The graduate program is offered to meet the needs of students who are interested in either specialized or generalized advanced study. Because specific requirements for each degree are determined by the student's supervisory committee, individual study plans allow for differences in preparation while providing all students with a comparable background by the time the graduate program is completed.

In addition to the admission requirements of the College of Graduate Studies, the prospective student should have maintained a cumulative grade-point average of at least 3.00 (on a 4.00 scale) during the undergraduate program. Acceptance of students who do not have this minimum grade-point average or other stated requirements is possible, subject to recommendation by the department head and approval of the College of Graduate Studies. At least one summer's experience with a natural resource agency or research group is strongly recommended.

The graduate program in fishery sciences is oriented toward the applied and basic aspects of fishery management, aquatic ecology, and fish health management. The fishery management area includes a focus on fish population dynamics and analysis, management systems, and environmental stresses; the aquatic ecology area includes limnology and habitat management; and the fish health management area includes finfish culture (cold water and warm water), fish disease diagnostics and epidemiology, and fish physiology. The USGS Cooperative Fish and Wildlife Research Unit and the Aquaculture Research Institute also provide important opportunities for graduate studies in fishery resources and aquaculture.

Students planning to begin graduate studies in fishery sciences should have a broad background in the life sciences with specific emphasis on courses in the fishery sciences. They should also have a background in quantitative data processing and professional communication, both oral and written.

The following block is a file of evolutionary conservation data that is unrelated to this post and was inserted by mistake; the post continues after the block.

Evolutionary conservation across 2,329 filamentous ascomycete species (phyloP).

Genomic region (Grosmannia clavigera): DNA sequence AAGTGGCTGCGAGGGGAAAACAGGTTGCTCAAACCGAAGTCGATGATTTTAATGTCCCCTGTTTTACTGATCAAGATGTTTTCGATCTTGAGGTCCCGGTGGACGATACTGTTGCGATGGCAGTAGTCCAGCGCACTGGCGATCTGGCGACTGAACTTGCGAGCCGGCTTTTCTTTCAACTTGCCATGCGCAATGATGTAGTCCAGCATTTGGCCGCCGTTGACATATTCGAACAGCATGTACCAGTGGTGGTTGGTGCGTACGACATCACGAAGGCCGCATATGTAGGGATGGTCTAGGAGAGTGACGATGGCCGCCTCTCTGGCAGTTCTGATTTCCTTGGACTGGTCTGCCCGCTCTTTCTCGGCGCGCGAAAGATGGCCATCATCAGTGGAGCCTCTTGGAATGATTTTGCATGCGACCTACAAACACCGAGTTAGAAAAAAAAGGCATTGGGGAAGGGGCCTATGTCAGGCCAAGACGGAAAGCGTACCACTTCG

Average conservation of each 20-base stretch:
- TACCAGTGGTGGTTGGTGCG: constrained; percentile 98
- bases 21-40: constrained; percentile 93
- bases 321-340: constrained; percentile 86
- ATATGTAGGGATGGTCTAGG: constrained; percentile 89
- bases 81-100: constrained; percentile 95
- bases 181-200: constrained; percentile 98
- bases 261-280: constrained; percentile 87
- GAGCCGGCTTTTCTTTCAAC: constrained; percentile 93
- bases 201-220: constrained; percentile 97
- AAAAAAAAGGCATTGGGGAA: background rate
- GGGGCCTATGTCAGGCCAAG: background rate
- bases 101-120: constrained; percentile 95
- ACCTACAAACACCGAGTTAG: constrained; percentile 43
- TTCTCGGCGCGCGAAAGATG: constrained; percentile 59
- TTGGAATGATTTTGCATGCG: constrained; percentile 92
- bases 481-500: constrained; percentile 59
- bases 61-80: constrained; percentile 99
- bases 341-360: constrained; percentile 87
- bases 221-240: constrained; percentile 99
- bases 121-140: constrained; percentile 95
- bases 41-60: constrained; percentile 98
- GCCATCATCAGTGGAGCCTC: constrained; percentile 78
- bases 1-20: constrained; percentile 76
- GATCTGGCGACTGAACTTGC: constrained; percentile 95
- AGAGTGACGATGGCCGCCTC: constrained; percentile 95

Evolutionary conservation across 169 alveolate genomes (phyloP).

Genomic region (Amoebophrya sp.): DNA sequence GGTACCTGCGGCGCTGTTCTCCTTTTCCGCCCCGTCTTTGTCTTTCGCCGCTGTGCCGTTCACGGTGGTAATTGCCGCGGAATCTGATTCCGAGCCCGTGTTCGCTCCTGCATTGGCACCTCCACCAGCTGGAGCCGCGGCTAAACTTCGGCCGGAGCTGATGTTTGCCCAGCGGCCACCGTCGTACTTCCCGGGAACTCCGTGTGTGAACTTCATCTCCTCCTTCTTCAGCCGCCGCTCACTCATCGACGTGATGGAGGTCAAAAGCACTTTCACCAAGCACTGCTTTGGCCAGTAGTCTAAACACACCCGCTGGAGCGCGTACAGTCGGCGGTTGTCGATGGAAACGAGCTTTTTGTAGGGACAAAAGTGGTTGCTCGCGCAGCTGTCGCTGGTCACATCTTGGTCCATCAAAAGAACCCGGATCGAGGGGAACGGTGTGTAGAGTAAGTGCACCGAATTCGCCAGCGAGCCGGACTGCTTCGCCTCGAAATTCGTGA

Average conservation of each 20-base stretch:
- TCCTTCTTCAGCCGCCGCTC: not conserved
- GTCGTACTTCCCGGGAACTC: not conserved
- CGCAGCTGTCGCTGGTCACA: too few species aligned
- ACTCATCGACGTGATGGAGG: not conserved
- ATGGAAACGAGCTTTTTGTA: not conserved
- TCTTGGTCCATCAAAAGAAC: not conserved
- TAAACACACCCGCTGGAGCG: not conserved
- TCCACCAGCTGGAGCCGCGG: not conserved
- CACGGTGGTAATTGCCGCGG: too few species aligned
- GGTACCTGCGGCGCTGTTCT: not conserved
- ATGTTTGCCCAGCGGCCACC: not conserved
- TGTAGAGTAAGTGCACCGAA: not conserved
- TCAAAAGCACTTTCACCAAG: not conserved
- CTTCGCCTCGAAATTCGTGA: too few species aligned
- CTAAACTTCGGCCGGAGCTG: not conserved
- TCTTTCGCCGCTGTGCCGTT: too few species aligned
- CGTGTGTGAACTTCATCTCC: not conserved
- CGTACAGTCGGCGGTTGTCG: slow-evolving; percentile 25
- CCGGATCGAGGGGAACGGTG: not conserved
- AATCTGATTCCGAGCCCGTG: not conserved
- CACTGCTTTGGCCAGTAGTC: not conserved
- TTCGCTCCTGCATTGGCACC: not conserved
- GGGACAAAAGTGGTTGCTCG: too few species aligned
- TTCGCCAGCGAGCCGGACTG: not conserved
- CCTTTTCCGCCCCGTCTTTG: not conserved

Admission to the graduate program in wildlife sciences requires an undergraduate degree with a major in wildlife resources or a closely related field emphasizing the principles of wildlife ecology, population dynamics, and management. Students with differing backgrounds are also admitted if they have substantial preparation in the biological and physical sciences. Candidates must fulfill entrance requirements of the Graduate College and of the Department of Fish and Wildlife Sciences.

Graduate work in wildlife sciences offers students the opportunity to do research in one of several areas including wildlife ecology and behavior, predator ecology, population dynamics, wildlife habitat relationships, conservation biology, conservation genetics as well as management of game and nongame species. Students are encouraged to select topics that will benefit wildlife conservation and management at the state, national, or international level. Graduate projects in wildlife resources may be developed in cooperation with the USGS Cooperative Fish and Wildlife Research Unit, an active participant in the department and research program of the college.

In addition to the requirements listed above, graduate admission is based on the compatibility of the student's research interests with the areas of concentration in the department and the availability of research faculty.

Our research mission is to conduct novel research that helps our partners manage fish and wildlife populations and their ecosystems in complex and continually changing biological, social, economic, and political landscapes. We support economic enhancement through research and development of methods and approaches for improved and sustainable resource use. We provide natural resource professionals and the general public with current scientific information relevant to policy and management.

For additional information, please call the department at 208-885-6434 or visit the website at